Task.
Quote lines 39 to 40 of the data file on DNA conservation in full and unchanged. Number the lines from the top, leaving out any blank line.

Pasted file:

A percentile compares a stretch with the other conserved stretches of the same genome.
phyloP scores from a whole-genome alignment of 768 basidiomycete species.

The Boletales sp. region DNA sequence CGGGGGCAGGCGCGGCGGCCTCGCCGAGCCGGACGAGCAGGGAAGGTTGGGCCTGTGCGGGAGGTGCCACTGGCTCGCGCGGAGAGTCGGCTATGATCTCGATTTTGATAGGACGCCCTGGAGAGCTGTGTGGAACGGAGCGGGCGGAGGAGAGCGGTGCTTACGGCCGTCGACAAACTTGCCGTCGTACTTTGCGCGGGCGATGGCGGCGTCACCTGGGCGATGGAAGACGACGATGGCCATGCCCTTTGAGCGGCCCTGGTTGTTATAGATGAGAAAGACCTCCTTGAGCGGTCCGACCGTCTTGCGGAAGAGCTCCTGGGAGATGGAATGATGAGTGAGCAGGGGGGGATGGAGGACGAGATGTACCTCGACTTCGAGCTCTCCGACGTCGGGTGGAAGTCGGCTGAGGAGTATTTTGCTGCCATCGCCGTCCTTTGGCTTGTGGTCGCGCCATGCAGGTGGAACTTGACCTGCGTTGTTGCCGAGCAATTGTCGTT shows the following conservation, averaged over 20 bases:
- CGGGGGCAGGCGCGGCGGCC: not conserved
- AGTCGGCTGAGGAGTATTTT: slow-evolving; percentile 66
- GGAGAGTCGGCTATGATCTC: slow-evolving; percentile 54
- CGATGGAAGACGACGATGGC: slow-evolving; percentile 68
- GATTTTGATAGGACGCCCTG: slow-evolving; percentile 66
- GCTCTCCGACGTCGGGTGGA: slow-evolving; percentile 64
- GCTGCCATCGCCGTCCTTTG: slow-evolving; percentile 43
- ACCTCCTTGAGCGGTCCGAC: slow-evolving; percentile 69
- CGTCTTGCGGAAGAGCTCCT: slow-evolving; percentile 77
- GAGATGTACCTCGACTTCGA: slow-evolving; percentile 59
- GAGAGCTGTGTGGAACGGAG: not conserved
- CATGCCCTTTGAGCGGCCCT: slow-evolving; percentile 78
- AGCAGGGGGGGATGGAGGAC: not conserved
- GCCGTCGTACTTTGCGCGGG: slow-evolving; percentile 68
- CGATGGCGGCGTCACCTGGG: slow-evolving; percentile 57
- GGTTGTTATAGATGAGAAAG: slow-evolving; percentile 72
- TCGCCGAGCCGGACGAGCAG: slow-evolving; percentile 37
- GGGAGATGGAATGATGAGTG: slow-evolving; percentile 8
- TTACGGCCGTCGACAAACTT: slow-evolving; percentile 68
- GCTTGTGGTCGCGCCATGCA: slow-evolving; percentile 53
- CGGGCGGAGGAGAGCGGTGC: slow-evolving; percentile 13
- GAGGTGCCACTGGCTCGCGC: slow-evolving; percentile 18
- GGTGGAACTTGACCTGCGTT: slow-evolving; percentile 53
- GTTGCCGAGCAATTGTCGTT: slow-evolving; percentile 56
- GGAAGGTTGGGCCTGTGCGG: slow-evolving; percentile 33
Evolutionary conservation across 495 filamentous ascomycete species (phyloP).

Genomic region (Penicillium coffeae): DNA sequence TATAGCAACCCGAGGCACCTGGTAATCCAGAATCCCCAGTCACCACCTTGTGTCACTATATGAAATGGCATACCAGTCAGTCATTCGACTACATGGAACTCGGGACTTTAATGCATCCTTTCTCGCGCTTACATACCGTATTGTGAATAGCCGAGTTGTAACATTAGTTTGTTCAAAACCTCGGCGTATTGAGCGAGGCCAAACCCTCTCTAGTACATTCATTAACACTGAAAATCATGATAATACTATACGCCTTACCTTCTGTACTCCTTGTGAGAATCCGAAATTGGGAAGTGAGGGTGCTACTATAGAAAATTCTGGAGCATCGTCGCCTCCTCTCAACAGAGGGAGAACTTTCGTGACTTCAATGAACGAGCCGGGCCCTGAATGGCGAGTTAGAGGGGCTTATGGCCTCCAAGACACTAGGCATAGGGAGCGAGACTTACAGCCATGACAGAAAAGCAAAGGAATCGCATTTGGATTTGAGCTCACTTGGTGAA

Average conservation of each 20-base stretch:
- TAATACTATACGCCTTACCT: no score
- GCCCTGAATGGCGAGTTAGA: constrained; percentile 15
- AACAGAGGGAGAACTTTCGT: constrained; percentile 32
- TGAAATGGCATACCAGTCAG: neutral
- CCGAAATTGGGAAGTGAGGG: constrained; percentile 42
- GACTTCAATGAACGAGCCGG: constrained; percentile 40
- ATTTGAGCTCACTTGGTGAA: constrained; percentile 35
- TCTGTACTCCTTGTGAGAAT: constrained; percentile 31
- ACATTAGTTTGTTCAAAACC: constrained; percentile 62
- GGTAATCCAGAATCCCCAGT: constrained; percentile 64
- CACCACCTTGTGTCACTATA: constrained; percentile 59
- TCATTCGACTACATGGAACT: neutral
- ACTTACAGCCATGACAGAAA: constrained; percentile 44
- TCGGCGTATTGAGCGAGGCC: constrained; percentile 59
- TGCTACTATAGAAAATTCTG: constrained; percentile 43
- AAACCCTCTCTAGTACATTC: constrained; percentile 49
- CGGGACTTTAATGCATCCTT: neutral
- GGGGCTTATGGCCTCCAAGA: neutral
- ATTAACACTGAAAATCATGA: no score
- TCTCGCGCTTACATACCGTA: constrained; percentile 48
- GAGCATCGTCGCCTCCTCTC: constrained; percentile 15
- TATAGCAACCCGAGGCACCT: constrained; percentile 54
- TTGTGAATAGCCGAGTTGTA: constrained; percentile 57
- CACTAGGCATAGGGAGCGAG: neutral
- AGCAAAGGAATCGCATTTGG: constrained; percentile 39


- TCTGTACTCCTTGTGAGAAT: constrained; percentile 31
- ACATTAGTTTGTTCAAAACC: constrained; percentile 62